Definition of conspiratorial in English:

conspiratorial

Pronunciation /kənˌspirəˈtôrēəl/ /kənˌspɪrəˈtɔriəl/

Translate conspiratorial into Spanish

adjective

  • 1Relating to or suggestive of a secret plan made by a group of people to do something unlawful or harmful.

    ‘there are several who think this is some sort of vast conspiratorial plot on the part of the press’
    • ‘historians have rejected this thesis as conspiratorial and simplistic’
    • ‘The year is 2007, and the world has been taken over by a conspiratorial group known as the Electromagnetic Order.’
    • ‘It is not necessary to smash whichever city they are having their sinister and conspiratorial conferences in.’
    • ‘This report will not be joked about on their websites as "conspiratorial propaganda."’
    • ‘We are introduced to the resident amnesiac, who is hurled into a conspiratorial crisis of immediate proportions.’
    • ‘One step more, he fears, and the nation will become in fact what it is already—a secular republic governed by conspiratorial elites.’
    • ‘The communication, cooperation, and even conspiratorial planning between the components of the monopoly are unquestionable.’
    • ‘A distinguished playwright who has written a number of fine political dramas, he never descends to the paranoid conspiratorial theories so typical of that genre.’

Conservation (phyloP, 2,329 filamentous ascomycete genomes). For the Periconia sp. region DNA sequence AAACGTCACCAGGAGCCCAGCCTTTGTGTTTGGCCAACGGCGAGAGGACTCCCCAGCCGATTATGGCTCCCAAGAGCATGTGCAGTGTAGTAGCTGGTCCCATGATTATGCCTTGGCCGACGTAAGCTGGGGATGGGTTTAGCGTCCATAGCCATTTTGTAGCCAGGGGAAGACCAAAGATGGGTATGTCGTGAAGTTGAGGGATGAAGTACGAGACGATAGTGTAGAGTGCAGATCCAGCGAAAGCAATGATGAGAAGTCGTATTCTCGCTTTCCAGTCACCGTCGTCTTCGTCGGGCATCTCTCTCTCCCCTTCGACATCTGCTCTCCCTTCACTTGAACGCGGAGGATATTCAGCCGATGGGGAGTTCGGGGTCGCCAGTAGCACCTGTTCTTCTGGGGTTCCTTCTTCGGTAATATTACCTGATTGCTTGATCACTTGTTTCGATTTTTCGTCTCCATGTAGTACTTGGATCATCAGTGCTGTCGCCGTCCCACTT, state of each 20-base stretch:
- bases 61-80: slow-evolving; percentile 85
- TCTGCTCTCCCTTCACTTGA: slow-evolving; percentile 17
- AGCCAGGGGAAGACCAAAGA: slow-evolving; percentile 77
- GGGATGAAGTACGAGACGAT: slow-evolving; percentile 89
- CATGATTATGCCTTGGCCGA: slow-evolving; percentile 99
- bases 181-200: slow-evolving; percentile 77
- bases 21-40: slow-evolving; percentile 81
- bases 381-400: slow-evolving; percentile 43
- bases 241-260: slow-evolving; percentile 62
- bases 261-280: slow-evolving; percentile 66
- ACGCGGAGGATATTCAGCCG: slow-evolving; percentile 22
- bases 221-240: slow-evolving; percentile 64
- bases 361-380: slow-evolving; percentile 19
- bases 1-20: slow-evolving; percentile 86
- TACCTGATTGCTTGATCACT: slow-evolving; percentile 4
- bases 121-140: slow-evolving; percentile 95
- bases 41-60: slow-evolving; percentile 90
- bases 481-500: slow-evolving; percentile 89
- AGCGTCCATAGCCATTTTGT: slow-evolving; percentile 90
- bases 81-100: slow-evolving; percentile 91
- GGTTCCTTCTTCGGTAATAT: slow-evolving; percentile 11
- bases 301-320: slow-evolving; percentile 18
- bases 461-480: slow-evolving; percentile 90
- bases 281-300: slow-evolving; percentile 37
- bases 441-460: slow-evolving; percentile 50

• ‘He had many names during his largely underground, conspiratorial life.’
    • ‘It involves alien abductions, extraterrestrials with very loud voices, and a lot of silly Feds running around looking conspiratorial.’
    • ‘It makes people serving on public boards look conspiratorial, and it makes people on other boards appear boorish.’
    1. 1.1(of a person’s manner or behavior) suggesting that they share secret knowledge with another person.
      ‘he gave me a sly, conspiratorial wink’
      • ‘I nodded, fixing him with a conspiratorial stare.’
      • ‘His voice became flippant, a distinct change from his previous, conspiratorial tone.’
      • ‘She glanced over at me with a conspiratorial grin.’
      • ‘Unabashedly direct, the productions revel in their own faux facade with an almost conspiratorial glee.’
      • ‘His voice dropped to a conspiratorial mumble.’
      • ‘He seemed happy to dismiss these arguments with a conspiratorial smile.’
      • ‘She can wax almost grotesquely histrionic, yet carry it off with conspiratorial facial play and infectious body language.’
      • ‘She dropped her voice to a conspiratorial whisper.’
      • ‘The professor would lean forward and then speak in a hushed, conspiratorial voice.’
      • ‘When asked if she's read her New York reviews, she admits with a conspiratorial laugh, "Some of them."’